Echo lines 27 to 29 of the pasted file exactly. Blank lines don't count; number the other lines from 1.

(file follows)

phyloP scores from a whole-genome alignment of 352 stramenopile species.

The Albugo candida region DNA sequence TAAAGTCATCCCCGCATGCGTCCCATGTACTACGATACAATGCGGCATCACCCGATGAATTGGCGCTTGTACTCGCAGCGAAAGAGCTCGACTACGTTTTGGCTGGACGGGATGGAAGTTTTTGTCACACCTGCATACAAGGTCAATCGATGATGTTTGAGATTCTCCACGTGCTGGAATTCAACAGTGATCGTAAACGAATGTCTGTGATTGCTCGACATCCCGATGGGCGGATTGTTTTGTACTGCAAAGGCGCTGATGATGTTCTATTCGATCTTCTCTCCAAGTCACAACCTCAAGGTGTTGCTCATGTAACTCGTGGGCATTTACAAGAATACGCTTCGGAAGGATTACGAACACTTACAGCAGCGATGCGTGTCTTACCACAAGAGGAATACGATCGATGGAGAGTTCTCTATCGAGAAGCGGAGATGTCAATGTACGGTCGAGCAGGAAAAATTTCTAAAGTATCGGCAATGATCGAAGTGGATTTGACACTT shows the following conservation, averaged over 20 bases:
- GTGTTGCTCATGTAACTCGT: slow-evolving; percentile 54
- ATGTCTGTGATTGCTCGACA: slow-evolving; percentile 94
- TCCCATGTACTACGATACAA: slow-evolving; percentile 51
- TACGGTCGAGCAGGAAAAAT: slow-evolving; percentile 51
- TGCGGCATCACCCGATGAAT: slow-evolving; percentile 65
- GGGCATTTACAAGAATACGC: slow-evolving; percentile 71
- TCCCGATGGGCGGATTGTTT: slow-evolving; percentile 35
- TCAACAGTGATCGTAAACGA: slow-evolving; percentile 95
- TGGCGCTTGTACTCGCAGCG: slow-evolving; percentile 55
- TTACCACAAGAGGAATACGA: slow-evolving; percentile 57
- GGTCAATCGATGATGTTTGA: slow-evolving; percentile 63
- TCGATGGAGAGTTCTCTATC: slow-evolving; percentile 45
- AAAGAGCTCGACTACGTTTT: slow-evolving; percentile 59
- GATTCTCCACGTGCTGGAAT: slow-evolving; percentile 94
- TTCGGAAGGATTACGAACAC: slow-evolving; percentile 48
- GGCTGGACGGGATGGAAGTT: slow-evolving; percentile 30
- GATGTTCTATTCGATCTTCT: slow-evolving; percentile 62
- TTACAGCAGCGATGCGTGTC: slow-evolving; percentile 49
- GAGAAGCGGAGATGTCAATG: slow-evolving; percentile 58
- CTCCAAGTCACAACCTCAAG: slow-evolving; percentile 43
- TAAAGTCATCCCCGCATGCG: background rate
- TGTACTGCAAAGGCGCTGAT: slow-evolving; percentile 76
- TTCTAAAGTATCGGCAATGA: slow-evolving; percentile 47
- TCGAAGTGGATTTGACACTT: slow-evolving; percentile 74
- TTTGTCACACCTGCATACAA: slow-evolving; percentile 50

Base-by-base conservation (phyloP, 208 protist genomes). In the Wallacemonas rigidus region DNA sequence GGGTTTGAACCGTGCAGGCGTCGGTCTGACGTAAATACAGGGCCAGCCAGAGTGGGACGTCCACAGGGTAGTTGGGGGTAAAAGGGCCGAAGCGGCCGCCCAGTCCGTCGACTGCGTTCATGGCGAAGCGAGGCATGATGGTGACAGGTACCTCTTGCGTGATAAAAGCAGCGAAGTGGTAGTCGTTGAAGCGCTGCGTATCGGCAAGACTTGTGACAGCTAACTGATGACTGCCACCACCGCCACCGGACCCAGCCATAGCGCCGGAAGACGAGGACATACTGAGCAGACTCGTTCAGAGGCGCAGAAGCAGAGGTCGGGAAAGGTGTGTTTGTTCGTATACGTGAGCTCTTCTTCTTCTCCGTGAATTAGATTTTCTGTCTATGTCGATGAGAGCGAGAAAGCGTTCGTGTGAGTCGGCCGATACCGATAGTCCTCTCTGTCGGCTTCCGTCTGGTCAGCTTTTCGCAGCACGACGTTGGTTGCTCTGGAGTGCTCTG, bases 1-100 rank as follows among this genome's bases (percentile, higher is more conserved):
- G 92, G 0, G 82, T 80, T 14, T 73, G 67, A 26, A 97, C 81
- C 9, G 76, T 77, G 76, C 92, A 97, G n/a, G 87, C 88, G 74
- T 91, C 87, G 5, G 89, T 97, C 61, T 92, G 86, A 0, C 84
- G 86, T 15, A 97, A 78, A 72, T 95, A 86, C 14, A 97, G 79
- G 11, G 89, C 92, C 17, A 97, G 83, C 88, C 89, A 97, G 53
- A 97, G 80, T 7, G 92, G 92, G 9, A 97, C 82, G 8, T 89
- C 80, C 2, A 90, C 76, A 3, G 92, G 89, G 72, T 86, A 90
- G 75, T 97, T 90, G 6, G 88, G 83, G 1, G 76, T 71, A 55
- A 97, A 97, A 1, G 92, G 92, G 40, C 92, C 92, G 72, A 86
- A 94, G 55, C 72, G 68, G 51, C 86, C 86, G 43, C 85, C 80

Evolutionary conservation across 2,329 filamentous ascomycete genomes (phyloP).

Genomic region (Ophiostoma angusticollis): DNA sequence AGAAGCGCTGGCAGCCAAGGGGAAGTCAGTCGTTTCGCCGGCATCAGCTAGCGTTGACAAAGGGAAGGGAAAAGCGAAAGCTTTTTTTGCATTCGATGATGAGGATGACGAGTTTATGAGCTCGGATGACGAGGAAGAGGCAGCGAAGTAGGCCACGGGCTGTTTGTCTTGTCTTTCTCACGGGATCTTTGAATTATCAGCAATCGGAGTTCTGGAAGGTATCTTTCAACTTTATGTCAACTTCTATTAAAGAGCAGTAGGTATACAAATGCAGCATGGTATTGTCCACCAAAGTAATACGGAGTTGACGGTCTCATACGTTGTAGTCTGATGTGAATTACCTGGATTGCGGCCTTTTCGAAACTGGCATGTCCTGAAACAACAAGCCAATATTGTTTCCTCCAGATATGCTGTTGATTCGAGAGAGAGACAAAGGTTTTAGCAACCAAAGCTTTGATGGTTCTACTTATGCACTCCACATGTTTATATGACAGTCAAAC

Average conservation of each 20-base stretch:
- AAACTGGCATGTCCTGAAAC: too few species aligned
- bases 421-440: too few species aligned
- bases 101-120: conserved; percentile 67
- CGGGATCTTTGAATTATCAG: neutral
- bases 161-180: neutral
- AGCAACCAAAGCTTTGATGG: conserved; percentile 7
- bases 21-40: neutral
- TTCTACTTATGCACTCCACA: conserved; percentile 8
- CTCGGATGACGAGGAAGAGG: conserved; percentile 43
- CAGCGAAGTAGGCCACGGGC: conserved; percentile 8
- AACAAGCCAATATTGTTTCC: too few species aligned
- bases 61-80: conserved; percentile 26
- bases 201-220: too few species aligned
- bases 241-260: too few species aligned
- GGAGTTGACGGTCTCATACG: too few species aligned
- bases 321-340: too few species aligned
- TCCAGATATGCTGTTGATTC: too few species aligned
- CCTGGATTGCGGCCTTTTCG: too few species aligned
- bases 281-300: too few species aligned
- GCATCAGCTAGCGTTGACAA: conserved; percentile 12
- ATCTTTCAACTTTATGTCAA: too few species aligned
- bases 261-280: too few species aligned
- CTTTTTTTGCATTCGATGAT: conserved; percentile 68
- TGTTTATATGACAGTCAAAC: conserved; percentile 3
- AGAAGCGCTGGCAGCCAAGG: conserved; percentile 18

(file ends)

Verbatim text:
- TTTGTCACACCTGCATACAA: slow-evolving; percentile 50

Base-by-base conservation (phyloP, 208 protist genomes). In the Wallacemonas rigidus region DNA sequence GGGTTTGAACCGTGCAGGCGTCGGTCTGACGTAAATACAGGGCCAGCCAGAGTGGGACGTCCACAGGGTAGTTGGGGGTAAAAGGGCCGAAGCGGCCGCCCAGTCCGTCGACTGCGTTCATGGCGAAGCGAGGCATGATGGTGACAGGTACCTCTTGCGTGATAAAAGCAGCGAAGTGGTAGTCGTTGAAGCGCTGCGTATCGGCAAGACTTGTGACAGCTAACTGATGACTGCCACCACCGCCACCGGACCCAGCCATAGCGCCGGAAGACGAGGACATACTGAGCAGACTCGTTCAGAGGCGCAGAAGCAGAGGTCGGGAAAGGTGTGTTTGTTCGTATACGTGAGCTCTTCTTCTTCTCCGTGAATTAGATTTTCTGTCTATGTCGATGAGAGCGAGAAAGCGTTCGTGTGAGTCGGCCGATACCGATAGTCCTCTCTGTCGGCTTCCGTCTGGTCAGCTTTTCGCAGCACGACGTTGGTTGCTCTGGAGTGCTCTG, bases 1-100 rank as follows among this genome's bases (percentile, higher is more conserved):
- G 92, G 0, G 82, T 80, T 14, T 73, G 67, A 26, A 97, C 81